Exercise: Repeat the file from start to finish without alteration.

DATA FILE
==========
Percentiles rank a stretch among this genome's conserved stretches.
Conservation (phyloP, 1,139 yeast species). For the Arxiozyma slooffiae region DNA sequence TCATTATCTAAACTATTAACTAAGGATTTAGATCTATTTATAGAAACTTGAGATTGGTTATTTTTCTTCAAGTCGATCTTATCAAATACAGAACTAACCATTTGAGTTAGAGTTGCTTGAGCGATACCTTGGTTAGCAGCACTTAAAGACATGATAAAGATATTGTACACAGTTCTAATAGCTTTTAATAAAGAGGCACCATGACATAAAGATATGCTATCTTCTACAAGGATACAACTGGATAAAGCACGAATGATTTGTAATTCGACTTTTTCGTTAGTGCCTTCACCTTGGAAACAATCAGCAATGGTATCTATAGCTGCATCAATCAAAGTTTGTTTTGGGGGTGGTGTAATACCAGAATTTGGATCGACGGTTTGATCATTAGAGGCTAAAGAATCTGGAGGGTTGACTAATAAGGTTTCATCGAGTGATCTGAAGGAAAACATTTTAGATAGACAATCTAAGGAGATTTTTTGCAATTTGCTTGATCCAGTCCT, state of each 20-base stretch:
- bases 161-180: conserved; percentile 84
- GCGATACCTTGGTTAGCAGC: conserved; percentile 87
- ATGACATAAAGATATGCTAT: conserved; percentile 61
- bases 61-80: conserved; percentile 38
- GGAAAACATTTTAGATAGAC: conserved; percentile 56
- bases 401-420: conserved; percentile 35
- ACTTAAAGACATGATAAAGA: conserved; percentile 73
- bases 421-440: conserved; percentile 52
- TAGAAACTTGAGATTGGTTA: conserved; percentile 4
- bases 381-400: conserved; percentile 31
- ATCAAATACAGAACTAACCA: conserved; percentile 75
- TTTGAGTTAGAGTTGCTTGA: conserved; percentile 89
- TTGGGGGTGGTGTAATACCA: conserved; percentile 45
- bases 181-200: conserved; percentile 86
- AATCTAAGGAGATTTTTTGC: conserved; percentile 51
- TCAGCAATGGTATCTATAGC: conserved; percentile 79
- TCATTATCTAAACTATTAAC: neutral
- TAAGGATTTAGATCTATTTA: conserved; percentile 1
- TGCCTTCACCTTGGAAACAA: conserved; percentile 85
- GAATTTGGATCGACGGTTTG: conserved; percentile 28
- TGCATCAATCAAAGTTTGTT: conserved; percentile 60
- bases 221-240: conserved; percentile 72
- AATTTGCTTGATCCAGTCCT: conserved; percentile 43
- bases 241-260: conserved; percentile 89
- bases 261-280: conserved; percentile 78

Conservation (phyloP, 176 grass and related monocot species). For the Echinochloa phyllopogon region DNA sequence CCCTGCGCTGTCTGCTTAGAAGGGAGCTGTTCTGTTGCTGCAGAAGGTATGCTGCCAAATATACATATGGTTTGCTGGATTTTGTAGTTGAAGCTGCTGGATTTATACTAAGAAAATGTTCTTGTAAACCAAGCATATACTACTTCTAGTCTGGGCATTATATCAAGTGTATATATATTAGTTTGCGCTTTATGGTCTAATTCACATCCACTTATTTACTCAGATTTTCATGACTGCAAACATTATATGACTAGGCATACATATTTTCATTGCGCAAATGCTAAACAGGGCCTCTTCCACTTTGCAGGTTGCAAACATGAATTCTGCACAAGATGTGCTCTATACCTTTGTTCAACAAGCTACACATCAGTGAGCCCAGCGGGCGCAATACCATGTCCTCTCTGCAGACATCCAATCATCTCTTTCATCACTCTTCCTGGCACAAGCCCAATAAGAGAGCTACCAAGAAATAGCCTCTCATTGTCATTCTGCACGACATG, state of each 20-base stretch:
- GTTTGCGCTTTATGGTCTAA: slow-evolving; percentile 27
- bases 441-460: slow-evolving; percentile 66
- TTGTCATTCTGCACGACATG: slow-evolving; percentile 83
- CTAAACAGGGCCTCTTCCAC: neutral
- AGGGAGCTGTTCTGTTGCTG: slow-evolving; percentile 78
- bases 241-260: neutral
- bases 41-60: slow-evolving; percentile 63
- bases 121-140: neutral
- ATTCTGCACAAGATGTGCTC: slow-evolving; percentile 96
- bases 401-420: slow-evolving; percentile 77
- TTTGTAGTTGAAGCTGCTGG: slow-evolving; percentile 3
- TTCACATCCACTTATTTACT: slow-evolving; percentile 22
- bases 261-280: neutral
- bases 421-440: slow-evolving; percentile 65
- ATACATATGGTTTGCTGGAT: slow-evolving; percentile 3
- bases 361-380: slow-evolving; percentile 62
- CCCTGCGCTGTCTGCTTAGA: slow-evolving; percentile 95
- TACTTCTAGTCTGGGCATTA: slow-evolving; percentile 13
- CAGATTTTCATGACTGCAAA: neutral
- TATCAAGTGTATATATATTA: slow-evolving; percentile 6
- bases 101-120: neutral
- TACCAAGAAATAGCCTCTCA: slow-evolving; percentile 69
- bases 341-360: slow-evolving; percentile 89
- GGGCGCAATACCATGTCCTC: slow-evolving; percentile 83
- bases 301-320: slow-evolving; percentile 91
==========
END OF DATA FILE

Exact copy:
Percentiles rank a stretch among this genome's conserved stretches.
Conservation (phyloP, 1,139 yeast species). For the Arxiozyma slooffiae region DNA sequence TCATTATCTAAACTATTAACTAAGGATTTAGATCTATTTATAGAAACTTGAGATTGGTTATTTTTCTTCAAGTCGATCTTATCAAATACAGAACTAACCATTTGAGTTAGAGTTGCTTGAGCGATACCTTGGTTAGCAGCACTTAAAGACATGATAAAGATATTGTACACAGTTCTAATAGCTTTTAATAAAGAGGCACCATGACATAAAGATATGCTATCTTCTACAAGGATACAACTGGATAAAGCACGAATGATTTGTAATTCGACTTTTTCGTTAGTGCCTTCACCTTGGAAACAATCAGCAATGGTATCTATAGCTGCATCAATCAAAGTTTGTTTTGGGGGTGGTGTAATACCAGAATTTGGATCGACGGTTTGATCATTAGAGGCTAAAGAATCTGGAGGGTTGACTAATAAGGTTTCATCGAGTGATCTGAAGGAAAACATTTTAGATAGACAATCTAAGGAGATTTTTTGCAATTTGCTTGATCCAGTCCT, state of each 20-base stretch:
- bases 161-180: conserved; percentile 84
- GCGATACCTTGGTTAGCAGC: conserved; percentile 87
- ATGACATAAAGATATGCTAT: conserved; percentile 61
- bases 61-80: conserved; percentile 38
- GGAAAACATTTTAGATAGAC: conserved; percentile 56
- bases 401-420: conserved; percentile 35
- ACTTAAAGACATGATAAAGA: conserved; percentile 73
- bases 421-440: conserved; percentile 52
- TAGAAACTTGAGATTGGTTA: conserved; percentile 4
- bases 381-400: conserved; percentile 31
- ATCAAATACAGAACTAACCA: conserved; percentile 75
- TTTGAGTTAGAGTTGCTTGA: conserved; percentile 89
- TTGGGGGTGGTGTAATACCA: conserved; percentile 45
- bases 181-200: conserved; percentile 86
- AATCTAAGGAGATTTTTTGC: conserved; percentile 51
- TCAGCAATGGTATCTATAGC: conserved; percentile 79
- TCATTATCTAAACTATTAAC: neutral
- TAAGGATTTAGATCTATTTA: conserved; percentile 1
- TGCCTTCACCTTGGAAACAA: conserved; percentile 85
- GAATTTGGATCGACGGTTTG: conserved; percentile 28
- TGCATCAATCAAAGTTTGTT: conserved; percentile 60
- bases 221-240: conserved; percentile 72
- AATTTGCTTGATCCAGTCCT: conserved; percentile 43
- bases 241-260: conserved; percentile 89
- bases 261-280: conserved; percentile 78

Conservation (phyloP, 176 grass and related monocot species). For the Echinochloa phyllopogon region DNA sequence CCCTGCGCTGTCTGCTTAGAAGGGAGCTGTTCTGTTGCTGCAGAAGGTATGCTGCCAAATATACATATGGTTTGCTGGATTTTGTAGTTGAAGCTGCTGGATTTATACTAAGAAAATGTTCTTGTAAACCAAGCATATACTACTTCTAGTCTGGGCATTATATCAAGTGTATATATATTAGTTTGCGCTTTATGGTCTAATTCACATCCACTTATTTACTCAGATTTTCATGACTGCAAACATTATATGACTAGGCATACATATTTTCATTGCGCAAATGCTAAACAGGGCCTCTTCCACTTTGCAGGTTGCAAACATGAATTCTGCACAAGATGTGCTCTATACCTTTGTTCAACAAGCTACACATCAGTGAGCCCAGCGGGCGCAATACCATGTCCTCTCTGCAGACATCCAATCATCTCTTTCATCACTCTTCCTGGCACAAGCCCAATAAGAGAGCTACCAAGAAATAGCCTCTCATTGTCATTCTGCACGACATG, state of each 20-base stretch:
- GTTTGCGCTTTATGGTCTAA: slow-evolving; percentile 27
- bases 441-460: slow-evolving; percentile 66
- TTGTCATTCTGCACGACATG: slow-evolving; percentile 83
- CTAAACAGGGCCTCTTCCAC: neutral
- AGGGAGCTGTTCTGTTGCTG: slow-evolving; percentile 78
- bases 241-260: neutral
- bases 41-60: slow-evolving; percentile 63
- bases 121-140: neutral
- ATTCTGCACAAGATGTGCTC: slow-evolving; percentile 96
- bases 401-420: slow-evolving; percentile 77
- TTTGTAGTTGAAGCTGCTGG: slow-evolving; percentile 3
- TTCACATCCACTTATTTACT: slow-evolving; percentile 22
- bases 261-280: neutral
- bases 421-440: slow-evolving; percentile 65
- ATACATATGGTTTGCTGGAT: slow-evolving; percentile 3
- bases 361-380: slow-evolving; percentile 62
- CCCTGCGCTGTCTGCTTAGA: slow-evolving; percentile 95
- TACTTCTAGTCTGGGCATTA: slow-evolving; percentile 13
- CAGATTTTCATGACTGCAAA: neutral
- TATCAAGTGTATATATATTA: slow-evolving; percentile 6
- bases 101-120: neutral
- TACCAAGAAATAGCCTCTCA: slow-evolving; percentile 69
- bases 341-360: slow-evolving; percentile 89
- GGGCGCAATACCATGTCCTC: slow-evolving; percentile 83
- bases 301-320: slow-evolving; percentile 91